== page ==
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Re: seedling of Bold 2009 MTB

  • Subject: Re: seedling of Bold 2009 MTB
  • From: "Margie Valenzuela" <IrisLady@comcast.net>
  • Date: Tue, 1 Sep 2009 21:11:07 -0700

 

I've tried growing a few of both...............that was probably a good 10 to 15 years ago. What I've been told by other iris lovers is the reason they don't bloom here is because they don't get enough of the chill factor they need (in the winter) in order for them to bloom. We have warm winters here, kind of spring-like actually. Occasionally we may get a night that dips to freezing or even into the mid 20's. 
 
Now TB's that have the 'Aphylla' gene, will usually dwindle away to 'nothing' in a year to a year and a half here. They can't seem to take the 100 + degree tempts we have which lasts for over a period of 5-6 months out of the year. Unfortunately, quite a few great TB's, even some Dyke Medal winners, just can not survive here if they have that 'Aphylla' gene. Fortunately, besides TB's, we can easily grow BB's, LA's, Arilbreds, and Spurias. :_)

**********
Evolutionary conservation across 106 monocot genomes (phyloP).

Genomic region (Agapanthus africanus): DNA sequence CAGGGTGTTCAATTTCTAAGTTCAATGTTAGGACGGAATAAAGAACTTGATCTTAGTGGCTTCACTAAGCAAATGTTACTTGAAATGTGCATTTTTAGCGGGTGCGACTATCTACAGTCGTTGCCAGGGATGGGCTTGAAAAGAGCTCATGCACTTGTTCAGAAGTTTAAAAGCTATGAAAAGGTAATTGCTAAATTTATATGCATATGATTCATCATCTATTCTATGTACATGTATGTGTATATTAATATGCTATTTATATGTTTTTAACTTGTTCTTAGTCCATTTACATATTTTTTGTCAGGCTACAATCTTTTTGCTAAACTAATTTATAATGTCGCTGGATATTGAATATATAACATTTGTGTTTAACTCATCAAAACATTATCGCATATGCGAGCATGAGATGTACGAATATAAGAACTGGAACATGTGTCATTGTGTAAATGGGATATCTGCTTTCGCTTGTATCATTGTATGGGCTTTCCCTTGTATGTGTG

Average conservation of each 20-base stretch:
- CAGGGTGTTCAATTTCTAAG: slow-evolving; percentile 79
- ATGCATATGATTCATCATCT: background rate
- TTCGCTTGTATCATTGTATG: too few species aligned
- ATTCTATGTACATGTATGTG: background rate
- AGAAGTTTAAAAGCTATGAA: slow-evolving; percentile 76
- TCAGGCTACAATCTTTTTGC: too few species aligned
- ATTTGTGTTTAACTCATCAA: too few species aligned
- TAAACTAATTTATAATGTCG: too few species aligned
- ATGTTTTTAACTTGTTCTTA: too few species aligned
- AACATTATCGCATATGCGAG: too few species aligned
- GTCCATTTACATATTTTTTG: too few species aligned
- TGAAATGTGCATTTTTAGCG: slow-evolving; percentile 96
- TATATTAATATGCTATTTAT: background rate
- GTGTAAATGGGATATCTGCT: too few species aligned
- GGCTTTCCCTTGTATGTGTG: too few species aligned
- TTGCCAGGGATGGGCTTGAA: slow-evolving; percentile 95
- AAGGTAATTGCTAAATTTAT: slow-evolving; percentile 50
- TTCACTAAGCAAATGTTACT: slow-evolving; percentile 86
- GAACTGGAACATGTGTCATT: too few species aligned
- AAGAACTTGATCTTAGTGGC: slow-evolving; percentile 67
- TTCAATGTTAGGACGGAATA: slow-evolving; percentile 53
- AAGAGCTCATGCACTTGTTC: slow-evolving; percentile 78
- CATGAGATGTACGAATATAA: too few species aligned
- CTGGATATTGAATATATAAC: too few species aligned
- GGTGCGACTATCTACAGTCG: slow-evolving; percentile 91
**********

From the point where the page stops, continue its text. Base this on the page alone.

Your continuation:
I've heard the opposite is true too......that quite a few iris introductions developed in warm climate states will not perform well in the colder climates states. The colder climates NEED the iris to have that "Aphylla' gene in order to make it through the cold winter and bloom the following year.
 
I'm thinking that in order for a TB to grow and perform well in both the hot AND cold locations (states), they may need one 'Aphylla" gene and one 'hot climate surviving' gene in there DNA. That may possibly hold true for MTB's as well.
 
~ Margie V.
Oro Valley, AZ.
 
 
----- Original Message -----
From: Vicki
Sent: Tuesday, September 01, 2009 5:34 PM
Subject: Re: [iris-photos] seedling of Bold 2009 MTB

 

Margie,
What kind of MTB's did you try to grow, diploids or tetraploids ? Our
tet MTB's thrive under the very same growing conditions as the TB's.
They have the characteristic of loosing their foliage in very hot or
very cold conditions in mid summer or mid winter. the term 'aphylla'
literally translates as "leafless"! The rhizomes remain firm and as
soon as the weather warms up/ cools down the foliage returns and so do
the bloom stalks. Now most of our iris are several generations away from
the species so some tend to die down early, others do not.
Vicki




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